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Nov 15, 2016 1:36 PMPublication: The Southampton Press

Southampton Village May Include Accessory Structures In Permitted Gross Floor Area

Robert Essay and other members of the Southampton Village Planning Commission spoke about changing zoning regulations last week. BY GREG WEHNER
Nov 15, 2016 2:26 PM

New homeowners in Southampton Village soon could find new restrictions on how much of their lots they can develop.

The Southampton Village Board is considering modifying the zoning code with regard to the permitted gross floor area, or GFA, in smaller residential districts, with new plans to include accessory structures like pool houses in the calculations.

Paul Travis, the Village Planning Commission chairman, presented the proposed changes at a Village Board meeting last Thursday, November 10.

“In our view … once you place a structure on a site, it really doesn’t matter whether it’s a house, or a pool house or a garage, or whatever you want to call it—it really has an impact both on the environment and the neighbors,” Mr. Travis said. “Any building that you put on the lot is going to be included in your GFA.”

Currently, accessory buildings like pool houses and detached garages are not included in the permitted gross floor area.

Mr. Travis explained that the changes would primarily affect new homes in smaller residential areas. Lots are being filled to capacity with pool houses, detached garages and other accessory structures, he said.

“Any building that you put on the lot is going to be included in your GFA,” Mr. Travis said. “So you can choose to build whatever you want, but whatever you build counts. So you can build a bigger house and not have your pool house, or you can build a smaller house and have a pool house.

“We’re not telling you what to build—but whatever it is, is included in the total gross floor area, without changing what the gross floor area is,” he added.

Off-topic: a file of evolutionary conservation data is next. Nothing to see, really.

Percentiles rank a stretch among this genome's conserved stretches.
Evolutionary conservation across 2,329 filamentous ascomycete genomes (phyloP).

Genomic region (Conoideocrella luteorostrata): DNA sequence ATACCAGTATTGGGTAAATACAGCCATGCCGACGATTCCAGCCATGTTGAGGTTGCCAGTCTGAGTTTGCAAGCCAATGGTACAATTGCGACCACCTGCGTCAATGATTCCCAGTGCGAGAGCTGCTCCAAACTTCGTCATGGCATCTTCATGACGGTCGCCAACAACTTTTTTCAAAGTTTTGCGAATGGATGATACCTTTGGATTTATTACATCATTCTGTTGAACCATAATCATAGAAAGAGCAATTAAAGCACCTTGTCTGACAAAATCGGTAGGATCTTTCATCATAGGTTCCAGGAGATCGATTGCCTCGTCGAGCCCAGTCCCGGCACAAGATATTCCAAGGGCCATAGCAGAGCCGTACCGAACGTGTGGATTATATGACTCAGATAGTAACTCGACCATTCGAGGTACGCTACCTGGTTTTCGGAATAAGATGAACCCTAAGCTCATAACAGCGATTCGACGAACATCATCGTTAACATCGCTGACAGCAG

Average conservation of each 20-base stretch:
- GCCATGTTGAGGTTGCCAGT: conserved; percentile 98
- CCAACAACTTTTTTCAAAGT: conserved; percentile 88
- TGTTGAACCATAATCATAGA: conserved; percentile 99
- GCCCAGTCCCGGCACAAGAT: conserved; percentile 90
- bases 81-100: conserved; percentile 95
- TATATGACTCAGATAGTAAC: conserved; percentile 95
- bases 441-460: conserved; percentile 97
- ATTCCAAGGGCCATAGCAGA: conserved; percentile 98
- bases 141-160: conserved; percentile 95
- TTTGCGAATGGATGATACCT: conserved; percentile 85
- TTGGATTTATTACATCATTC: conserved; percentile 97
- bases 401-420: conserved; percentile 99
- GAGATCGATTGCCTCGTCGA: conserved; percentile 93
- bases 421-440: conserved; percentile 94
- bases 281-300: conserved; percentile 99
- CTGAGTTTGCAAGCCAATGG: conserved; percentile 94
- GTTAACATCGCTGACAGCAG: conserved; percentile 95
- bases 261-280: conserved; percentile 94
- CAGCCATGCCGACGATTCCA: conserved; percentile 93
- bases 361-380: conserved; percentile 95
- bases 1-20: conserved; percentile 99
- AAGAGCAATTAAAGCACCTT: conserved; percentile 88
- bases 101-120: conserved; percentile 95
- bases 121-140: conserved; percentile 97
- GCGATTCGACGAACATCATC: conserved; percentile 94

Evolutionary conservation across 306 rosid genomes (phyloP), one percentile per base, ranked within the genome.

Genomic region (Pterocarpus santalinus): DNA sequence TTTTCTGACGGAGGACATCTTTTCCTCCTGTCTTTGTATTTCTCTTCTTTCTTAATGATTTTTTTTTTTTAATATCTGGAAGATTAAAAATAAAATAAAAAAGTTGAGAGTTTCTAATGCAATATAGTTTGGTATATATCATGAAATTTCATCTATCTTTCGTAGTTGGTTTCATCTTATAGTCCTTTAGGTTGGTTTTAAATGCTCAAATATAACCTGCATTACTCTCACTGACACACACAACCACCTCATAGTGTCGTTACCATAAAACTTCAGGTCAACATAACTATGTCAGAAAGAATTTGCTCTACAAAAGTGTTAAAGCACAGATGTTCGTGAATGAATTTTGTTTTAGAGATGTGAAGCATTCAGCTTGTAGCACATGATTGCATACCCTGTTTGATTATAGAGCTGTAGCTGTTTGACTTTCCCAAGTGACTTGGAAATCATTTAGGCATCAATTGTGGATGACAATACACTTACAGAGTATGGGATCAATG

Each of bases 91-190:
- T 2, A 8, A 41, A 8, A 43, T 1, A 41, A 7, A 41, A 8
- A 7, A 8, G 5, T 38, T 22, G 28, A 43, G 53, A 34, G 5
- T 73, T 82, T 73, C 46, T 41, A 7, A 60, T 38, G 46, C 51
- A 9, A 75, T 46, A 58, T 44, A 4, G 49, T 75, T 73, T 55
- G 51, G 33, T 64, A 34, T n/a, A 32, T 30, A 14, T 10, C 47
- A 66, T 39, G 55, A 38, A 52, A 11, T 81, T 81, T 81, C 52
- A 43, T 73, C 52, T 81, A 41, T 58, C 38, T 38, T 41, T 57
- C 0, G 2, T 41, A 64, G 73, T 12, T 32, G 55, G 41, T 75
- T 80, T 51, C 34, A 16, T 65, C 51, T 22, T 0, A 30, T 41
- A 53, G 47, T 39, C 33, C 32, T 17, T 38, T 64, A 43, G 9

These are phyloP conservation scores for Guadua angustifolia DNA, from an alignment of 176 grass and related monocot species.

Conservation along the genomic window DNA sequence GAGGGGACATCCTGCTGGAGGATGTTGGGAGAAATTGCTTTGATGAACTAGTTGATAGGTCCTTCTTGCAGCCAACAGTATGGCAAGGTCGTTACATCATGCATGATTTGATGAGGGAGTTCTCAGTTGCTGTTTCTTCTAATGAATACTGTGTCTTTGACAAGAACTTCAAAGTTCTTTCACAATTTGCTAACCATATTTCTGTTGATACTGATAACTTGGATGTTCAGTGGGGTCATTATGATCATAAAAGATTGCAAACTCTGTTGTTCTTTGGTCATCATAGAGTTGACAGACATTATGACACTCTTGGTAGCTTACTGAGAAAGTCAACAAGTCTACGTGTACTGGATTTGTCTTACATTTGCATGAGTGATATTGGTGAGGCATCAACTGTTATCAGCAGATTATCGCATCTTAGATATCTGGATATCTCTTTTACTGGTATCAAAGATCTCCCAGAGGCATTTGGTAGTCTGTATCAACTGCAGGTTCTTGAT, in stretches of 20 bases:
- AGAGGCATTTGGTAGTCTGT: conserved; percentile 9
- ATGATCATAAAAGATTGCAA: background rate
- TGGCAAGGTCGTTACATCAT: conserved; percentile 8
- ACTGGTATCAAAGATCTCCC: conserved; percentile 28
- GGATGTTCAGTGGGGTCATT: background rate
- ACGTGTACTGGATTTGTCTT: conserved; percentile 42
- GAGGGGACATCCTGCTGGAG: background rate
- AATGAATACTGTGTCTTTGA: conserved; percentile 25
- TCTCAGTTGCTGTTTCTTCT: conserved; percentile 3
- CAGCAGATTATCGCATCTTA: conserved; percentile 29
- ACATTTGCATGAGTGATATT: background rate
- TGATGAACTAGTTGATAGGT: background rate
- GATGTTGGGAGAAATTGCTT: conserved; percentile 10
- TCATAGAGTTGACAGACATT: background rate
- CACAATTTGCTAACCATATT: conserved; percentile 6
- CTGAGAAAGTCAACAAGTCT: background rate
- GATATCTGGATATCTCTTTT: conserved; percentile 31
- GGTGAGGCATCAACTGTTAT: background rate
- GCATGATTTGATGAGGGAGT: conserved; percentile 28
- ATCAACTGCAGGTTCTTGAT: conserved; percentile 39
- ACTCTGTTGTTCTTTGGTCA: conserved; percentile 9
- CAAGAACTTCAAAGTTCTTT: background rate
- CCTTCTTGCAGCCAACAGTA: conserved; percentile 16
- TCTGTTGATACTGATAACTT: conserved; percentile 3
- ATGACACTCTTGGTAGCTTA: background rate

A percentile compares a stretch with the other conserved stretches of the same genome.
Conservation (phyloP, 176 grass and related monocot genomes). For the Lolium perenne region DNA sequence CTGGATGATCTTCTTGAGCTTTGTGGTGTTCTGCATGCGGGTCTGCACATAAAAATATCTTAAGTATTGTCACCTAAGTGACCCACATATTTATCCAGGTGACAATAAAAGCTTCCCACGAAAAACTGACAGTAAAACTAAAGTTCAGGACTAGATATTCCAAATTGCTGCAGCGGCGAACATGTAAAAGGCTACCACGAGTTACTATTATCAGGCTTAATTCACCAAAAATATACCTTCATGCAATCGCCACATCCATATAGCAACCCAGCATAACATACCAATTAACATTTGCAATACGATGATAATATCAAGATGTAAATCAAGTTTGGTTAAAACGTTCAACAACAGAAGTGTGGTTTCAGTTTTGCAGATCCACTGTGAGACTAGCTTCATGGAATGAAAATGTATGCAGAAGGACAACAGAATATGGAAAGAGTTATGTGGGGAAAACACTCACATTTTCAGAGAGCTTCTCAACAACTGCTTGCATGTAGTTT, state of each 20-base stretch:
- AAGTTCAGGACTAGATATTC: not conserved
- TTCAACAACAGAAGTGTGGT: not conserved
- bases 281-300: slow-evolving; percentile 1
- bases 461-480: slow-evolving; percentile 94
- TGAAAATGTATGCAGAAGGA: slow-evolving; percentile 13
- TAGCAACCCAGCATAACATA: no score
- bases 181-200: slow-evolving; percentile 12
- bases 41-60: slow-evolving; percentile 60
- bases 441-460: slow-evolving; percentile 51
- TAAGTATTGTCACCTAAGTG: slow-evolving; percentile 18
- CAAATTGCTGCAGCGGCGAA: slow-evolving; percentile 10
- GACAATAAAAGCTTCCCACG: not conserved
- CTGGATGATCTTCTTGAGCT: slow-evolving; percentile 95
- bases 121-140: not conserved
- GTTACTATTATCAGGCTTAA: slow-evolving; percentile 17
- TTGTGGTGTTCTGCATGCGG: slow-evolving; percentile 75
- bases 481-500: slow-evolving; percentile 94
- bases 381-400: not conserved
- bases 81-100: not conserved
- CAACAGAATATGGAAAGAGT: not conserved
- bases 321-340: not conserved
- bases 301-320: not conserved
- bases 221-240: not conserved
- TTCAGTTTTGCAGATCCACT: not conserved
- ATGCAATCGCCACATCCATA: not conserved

The proposed changes would also dictate that at least 65 percent of a lot has to be vegetated with grass, plants and trees that allow water to soak into the root zone. “So that you really have a way to make sure that we keep the green context of the village,” Mr. Travis explained.

Another proposal is that the two side yards account for at least 40 percent of the lot width. “We just sort of created a little more buffer on both sides, as opposed to the buffer which now exists,” Mr. Travis said.

Not all of the members of the Planning Commission were on board with the proposed changes recommended to the Village Board last week. One of them was Edward Simoni, who said he did not think a driveway should be included in lot coverage. If the changes were implemented, he said, he would not be able to build the house he has today.

Marc Chiffert, another member of the Planning Commission, echoed Mr. Simoni’s concerns, saying he had an issue with non-habitable space being counted as habitable space.

“We are trying to respect the fact that our village is somewhat different, but try to begin to limit the impact these houses are having on the neighbors,” Mr. Travis said.

A public hearing on the proposed changes will be held at the next Southampton Village Board meeting, on December 8.

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